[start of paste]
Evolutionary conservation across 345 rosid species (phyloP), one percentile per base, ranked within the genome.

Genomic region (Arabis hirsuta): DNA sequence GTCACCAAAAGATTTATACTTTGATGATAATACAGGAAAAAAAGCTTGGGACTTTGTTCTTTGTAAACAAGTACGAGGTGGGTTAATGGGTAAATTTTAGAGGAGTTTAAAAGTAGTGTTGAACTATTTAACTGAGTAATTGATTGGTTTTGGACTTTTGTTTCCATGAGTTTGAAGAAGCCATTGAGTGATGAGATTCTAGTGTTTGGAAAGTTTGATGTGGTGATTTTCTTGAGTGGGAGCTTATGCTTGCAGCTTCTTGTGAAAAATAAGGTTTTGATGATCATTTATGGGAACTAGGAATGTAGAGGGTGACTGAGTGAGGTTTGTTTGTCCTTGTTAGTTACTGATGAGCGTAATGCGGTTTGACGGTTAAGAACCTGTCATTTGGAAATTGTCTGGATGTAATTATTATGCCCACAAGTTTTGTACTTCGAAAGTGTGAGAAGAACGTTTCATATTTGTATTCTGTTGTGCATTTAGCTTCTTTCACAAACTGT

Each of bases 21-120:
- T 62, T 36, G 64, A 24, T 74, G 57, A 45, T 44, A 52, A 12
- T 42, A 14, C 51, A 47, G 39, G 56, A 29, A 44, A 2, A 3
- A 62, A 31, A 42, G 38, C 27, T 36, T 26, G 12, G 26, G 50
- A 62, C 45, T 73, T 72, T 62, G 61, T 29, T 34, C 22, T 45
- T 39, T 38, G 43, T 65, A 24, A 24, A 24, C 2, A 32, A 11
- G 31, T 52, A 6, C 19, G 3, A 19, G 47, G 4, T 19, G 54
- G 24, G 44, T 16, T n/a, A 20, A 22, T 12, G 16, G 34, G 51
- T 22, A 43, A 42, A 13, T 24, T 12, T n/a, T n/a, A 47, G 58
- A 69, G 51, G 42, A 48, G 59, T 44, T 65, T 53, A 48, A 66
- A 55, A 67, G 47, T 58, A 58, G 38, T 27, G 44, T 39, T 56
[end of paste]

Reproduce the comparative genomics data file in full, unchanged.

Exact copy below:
Evolutionary conservation across 345 rosid species (phyloP), one percentile per base, ranked within the genome.

Genomic region (Arabis hirsuta): DNA sequence GTCACCAAAAGATTTATACTTTGATGATAATACAGGAAAAAAAGCTTGGGACTTTGTTCTTTGTAAACAAGTACGAGGTGGGTTAATGGGTAAATTTTAGAGGAGTTTAAAAGTAGTGTTGAACTATTTAACTGAGTAATTGATTGGTTTTGGACTTTTGTTTCCATGAGTTTGAAGAAGCCATTGAGTGATGAGATTCTAGTGTTTGGAAAGTTTGATGTGGTGATTTTCTTGAGTGGGAGCTTATGCTTGCAGCTTCTTGTGAAAAATAAGGTTTTGATGATCATTTATGGGAACTAGGAATGTAGAGGGTGACTGAGTGAGGTTTGTTTGTCCTTGTTAGTTACTGATGAGCGTAATGCGGTTTGACGGTTAAGAACCTGTCATTTGGAAATTGTCTGGATGTAATTATTATGCCCACAAGTTTTGTACTTCGAAAGTGTGAGAAGAACGTTTCATATTTGTATTCTGTTGTGCATTTAGCTTCTTTCACAAACTGT

Each of bases 21-120:
- T 62, T 36, G 64, A 24, T 74, G 57, A 45, T 44, A 52, A 12
- T 42, A 14, C 51, A 47, G 39, G 56, A 29, A 44, A 2, A 3
- A 62, A 31, A 42, G 38, C 27, T 36, T 26, G 12, G 26, G 50
- A 62, C 45, T 73, T 72, T 62, G 61, T 29, T 34, C 22, T 45
- T 39, T 38, G 43, T 65, A 24, A 24, A 24, C 2, A 32, A 11
- G 31, T 52, A 6, C 19, G 3, A 19, G 47, G 4, T 19, G 54
- G 24, G 44, T 16, T n/a, A 20, A 22, T 12, G 16, G 34, G 51
- T 22, A 43, A 42, A 13, T 24, T 12, T n/a, T n/a, A 47, G 58
- A 69, G 51, G 42, A 48, G 59, T 44, T 65, T 53, A 48, A 66
- A 55, A 67, G 47, T 58, A 58, G 38, T 27, G 44, T 39, T 56